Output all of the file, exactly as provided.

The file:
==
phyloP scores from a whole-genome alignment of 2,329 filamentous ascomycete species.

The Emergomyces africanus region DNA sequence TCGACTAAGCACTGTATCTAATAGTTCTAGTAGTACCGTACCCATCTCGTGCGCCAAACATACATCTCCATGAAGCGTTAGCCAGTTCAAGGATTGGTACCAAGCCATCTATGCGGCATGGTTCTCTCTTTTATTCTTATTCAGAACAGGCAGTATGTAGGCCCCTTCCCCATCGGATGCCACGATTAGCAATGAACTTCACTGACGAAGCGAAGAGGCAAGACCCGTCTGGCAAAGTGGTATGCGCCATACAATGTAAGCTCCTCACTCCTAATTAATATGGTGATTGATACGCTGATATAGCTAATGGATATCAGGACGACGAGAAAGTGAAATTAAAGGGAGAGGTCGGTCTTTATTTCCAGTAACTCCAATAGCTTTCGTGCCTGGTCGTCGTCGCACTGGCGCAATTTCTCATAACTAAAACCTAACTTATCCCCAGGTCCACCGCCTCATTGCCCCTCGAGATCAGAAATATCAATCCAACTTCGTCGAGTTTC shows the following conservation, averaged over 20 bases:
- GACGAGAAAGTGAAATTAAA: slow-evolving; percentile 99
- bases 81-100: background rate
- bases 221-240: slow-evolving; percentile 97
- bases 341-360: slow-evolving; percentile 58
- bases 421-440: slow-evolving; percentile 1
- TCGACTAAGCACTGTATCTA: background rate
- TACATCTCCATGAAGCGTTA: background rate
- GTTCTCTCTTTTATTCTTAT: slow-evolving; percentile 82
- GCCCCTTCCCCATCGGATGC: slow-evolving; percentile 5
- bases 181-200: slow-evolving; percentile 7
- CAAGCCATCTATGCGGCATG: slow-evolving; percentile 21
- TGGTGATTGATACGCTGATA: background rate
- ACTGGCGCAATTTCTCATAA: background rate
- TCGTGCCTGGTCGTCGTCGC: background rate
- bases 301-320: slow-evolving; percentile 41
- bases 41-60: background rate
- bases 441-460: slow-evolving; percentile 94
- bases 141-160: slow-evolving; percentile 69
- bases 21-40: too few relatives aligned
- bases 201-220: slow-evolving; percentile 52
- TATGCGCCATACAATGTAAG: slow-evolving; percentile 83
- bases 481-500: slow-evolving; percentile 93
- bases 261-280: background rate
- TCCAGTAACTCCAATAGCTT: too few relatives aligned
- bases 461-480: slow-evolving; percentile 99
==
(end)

phyloP scores from a whole-genome alignment of 2,329 filamentous ascomycete species.

The Emergomyces africanus region DNA sequence TCGACTAAGCACTGTATCTAATAGTTCTAGTAGTACCGTACCCATCTCGTGCGCCAAACATACATCTCCATGAAGCGTTAGCCAGTTCAAGGATTGGTACCAAGCCATCTATGCGGCATGGTTCTCTCTTTTATTCTTATTCAGAACAGGCAGTATGTAGGCCCCTTCCCCATCGGATGCCACGATTAGCAATGAACTTCACTGACGAAGCGAAGAGGCAAGACCCGTCTGGCAAAGTGGTATGCGCCATACAATGTAAGCTCCTCACTCCTAATTAATATGGTGATTGATACGCTGATATAGCTAATGGATATCAGGACGACGAGAAAGTGAAATTAAAGGGAGAGGTCGGTCTTTATTTCCAGTAACTCCAATAGCTTTCGTGCCTGGTCGTCGTCGCACTGGCGCAATTTCTCATAACTAAAACCTAACTTATCCCCAGGTCCACCGCCTCATTGCCCCTCGAGATCAGAAATATCAATCCAACTTCGTCGAGTTTC shows the following conservation, averaged over 20 bases:
- GACGAGAAAGTGAAATTAAA: slow-evolving; percentile 99
- bases 81-100: background rate
- bases 221-240: slow-evolving; percentile 97
- bases 341-360: slow-evolving; percentile 58
- bases 421-440: slow-evolving; percentile 1
- TCGACTAAGCACTGTATCTA: background rate
- TACATCTCCATGAAGCGTTA: background rate
- GTTCTCTCTTTTATTCTTAT: slow-evolving; percentile 82
- GCCCCTTCCCCATCGGATGC: slow-evolving; percentile 5
- bases 181-200: slow-evolving; percentile 7
- CAAGCCATCTATGCGGCATG: slow-evolving; percentile 21
- TGGTGATTGATACGCTGATA: background rate
- ACTGGCGCAATTTCTCATAA: background rate
- TCGTGCCTGGTCGTCGTCGC: background rate
- bases 301-320: slow-evolving; percentile 41
- bases 41-60: background rate
- bases 441-460: slow-evolving; percentile 94
- bases 141-160: slow-evolving; percentile 69
- bases 21-40: too few relatives aligned
- bases 201-220: slow-evolving; percentile 52
- TATGCGCCATACAATGTAAG: slow-evolving; percentile 83
- bases 481-500: slow-evolving; percentile 93
- bases 261-280: background rate
- TCCAGTAACTCCAATAGCTT: too few relatives aligned
- bases 461-480: slow-evolving; percentile 99